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Erin Mouré discusses Sheep's Vigil by a Fervent Person

Sheep's Vigil by Erin Moure

Canada Reads Poetry is a three-week online initiative presented by CBC Books and the National Post. Inspired by the original Canada Reads format, Canada Reads Poetry features five panelists defending five collections of poetry. That's where the similarities end; while Canada Reads plays out on-air, Canada Reads Poetry plays out online.

We're exploring the Canada Reads Poetry contenders one collection at a time, and we've reached the final contender, Sheep's Vigil by a Fervent Person by Erin Mouré.

Erin Mouré is a poet and translator, with 15 collections under her belt. Her Canada Reads Poetry selection, Sheep's Vigil by a Fervent Person, brings both of Erin's worlds together: it is a translation, but Mouré takes considerable liberties, making it very much a work of her own.

Q: For readers not familiar with Sheep's Vigil by a Fervent Person, tell us what it is about.

A: It is an altered but true translation of a work by the great modernist Portuguese poet Fernando Pessoa, called O Guardador de Rebanhos, and attributed to one of his most famed heteronyms, Alberto Caeiro. It proclaims a philosophy of direct response to the material world in front of us, and argues with all other types of poetry, and with transcendence...and it's just a joyful book.

Q: This collection is called a "transelation" of Alberto Caeiro/Fernando Pessoa's O Guardador de Rebanhos. What is a "transelation"?

A: In this case, it is a translation that lays bare the elation of the project...it is a way of foregrounding the translator's presence instead of pretending to disappear...my little e (objet petit e, to slide-elide a Lacanian reference — objet petit a, the unattainable object of desire — that it doesn't matter if the reader gets, but was part of the movement of creation), e for Erín, is inserted right into the word translation. You can see the translator squirm as you read Pessoa's book...


Q: What attracted you to this project?

A: When I learned to read Galician, I realized I could read Portuguese, and re-read Caeiro's book, but in Portuguese! In so doing, I realized it was funny, and yet — its humour is lost in normative translation. I wanted people to see the humour in it! Humour is contextual, so I altered the context slightly, kept the humour and pacing and philosophy and movement and "story" of the original intact...it is a book that loves being alive.

Q: Why did you decide to publish the collection under your Gaelic name, "Eirin"?

A: Because translation alters the translator, as well as the text...and Erín is often spelled Eirin in Galicia... and I told Fred Wah that and he thought I should stick my I into Erín.... Also because people misspell and mispronounce my name all the time, so really, in my view, I could be anybody with any name!

Q: Jacob McArthur Mooney is defending your book in Canada Reads Poetry. What advice would you give him?

A: Excellent! Jake, enjoy yourself and say whatever you like!

Q: What the biggest challenge you faced working on Sheep's Vigil by a Fervent Person?

A: Time. I realized I had to translate the whole thing quickly before I left Toronto (I was there for three months in 2000 as writer in residence at the University of Toronto, and started the translation as part of an exercise I gave to students in my workshop... but I only had a month left at that point)...as I was afraid I would lose the environment that was compelling the work.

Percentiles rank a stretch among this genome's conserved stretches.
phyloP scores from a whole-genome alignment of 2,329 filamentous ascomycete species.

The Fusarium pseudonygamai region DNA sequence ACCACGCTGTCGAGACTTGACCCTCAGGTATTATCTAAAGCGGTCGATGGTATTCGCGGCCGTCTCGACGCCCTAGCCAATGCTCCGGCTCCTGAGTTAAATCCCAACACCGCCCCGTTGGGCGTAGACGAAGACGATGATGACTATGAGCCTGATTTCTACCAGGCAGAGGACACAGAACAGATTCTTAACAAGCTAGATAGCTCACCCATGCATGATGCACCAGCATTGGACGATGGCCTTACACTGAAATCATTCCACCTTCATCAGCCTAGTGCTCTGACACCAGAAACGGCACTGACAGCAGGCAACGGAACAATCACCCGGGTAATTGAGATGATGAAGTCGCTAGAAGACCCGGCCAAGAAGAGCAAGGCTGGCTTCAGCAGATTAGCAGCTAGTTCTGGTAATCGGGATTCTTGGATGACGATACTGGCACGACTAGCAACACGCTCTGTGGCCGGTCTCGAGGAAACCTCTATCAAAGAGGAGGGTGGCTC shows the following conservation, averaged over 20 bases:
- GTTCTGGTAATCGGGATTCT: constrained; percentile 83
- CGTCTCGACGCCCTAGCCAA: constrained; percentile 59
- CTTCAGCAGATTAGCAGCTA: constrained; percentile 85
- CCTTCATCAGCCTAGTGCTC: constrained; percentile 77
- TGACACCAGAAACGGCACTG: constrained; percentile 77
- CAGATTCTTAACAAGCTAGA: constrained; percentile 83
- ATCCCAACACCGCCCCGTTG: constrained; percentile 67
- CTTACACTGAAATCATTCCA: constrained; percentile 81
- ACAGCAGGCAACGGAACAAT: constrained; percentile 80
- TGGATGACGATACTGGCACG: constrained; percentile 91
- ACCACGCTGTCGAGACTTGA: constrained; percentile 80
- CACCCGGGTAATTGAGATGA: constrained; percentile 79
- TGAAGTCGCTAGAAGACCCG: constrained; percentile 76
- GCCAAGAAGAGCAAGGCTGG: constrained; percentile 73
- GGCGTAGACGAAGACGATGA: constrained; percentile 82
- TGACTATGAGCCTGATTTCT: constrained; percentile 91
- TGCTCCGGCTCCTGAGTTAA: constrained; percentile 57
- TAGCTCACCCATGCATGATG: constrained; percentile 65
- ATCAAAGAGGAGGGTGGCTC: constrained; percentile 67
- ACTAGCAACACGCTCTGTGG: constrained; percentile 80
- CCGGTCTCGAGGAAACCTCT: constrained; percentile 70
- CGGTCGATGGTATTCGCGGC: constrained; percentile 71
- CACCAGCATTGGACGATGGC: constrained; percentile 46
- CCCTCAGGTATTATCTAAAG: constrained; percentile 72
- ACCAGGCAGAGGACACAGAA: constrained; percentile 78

Q: How did you get started writing poetry?

A: I liked Mother Goose an awful lot...and we couldn't afford comic books, so I wrote poems and made them into books. I loved the mystery of Mother Goose: Ride a bay horse to Banbury Cross...what bigger mystery could you hand a kid in 1960s Calgary? I thought the horse came from The Hudson's Bay Company...amazing...and hot cross buns! and such rhythms!

Q: If you weren't a poet, what would you be doing?

A: Plumbing! I like water and its rhythms where it moves...and how it helps us. Plus I like working with my hands, and with materials. If not words, then pipes and water, I say.

Q: Do you have a day job? If so, what is it?

A: Of course I have a day job! I like to eat! I'm a translator. I do commercial and business-type translation, while wandering all over the place (I'm answering this in L'viv, Ukraine).

Q: Where do you write most of your poetry? What is it about that space that works for you?

A: In my head, fortunately (for other people). It works for me coz it's portable, I never go anywhere without my head, even when I'm sleeping, it's working...A lesser amount of poetry I write in notebooks, on my laptop, dictate into my iPod, etc.

Q: Who are the poets you return to again and again? Why?

A: Federico García Lorca, Sappho, Paul Celan, Chus Pato, Baudelaire, Lisa Robertson, the medieval Galego-Portuguese trobadors, Norma Cole, Susan Howe, Nazim Hikmet, Andrés Ajens...I could name many more. The ones who do things in form and with the textures, sounds, and movements of language and languages that I would never have believed possible before reading them. But I like a wide wide variety of poetry, and enjoy my Canadian contemporaries a lot.

Q: What are you working on now?

A: Yet another revision (tweak, tweak) of The Unmemntioable, a poetic investigation into subjectivity, immigration and the western borderlands of Ukraine, due out from Anansi in mid February 2012. And then a dramatic poem, a long one, about my grandmother and her stove, more or less. And a translation from Galician of Chus Pato's Secession.

Well, that's it! Come back tomorrow at 2 p.m. ET when the panelists will duke it out online in an effort to win your vote and crown their book the Canada Reads Poetry champion!

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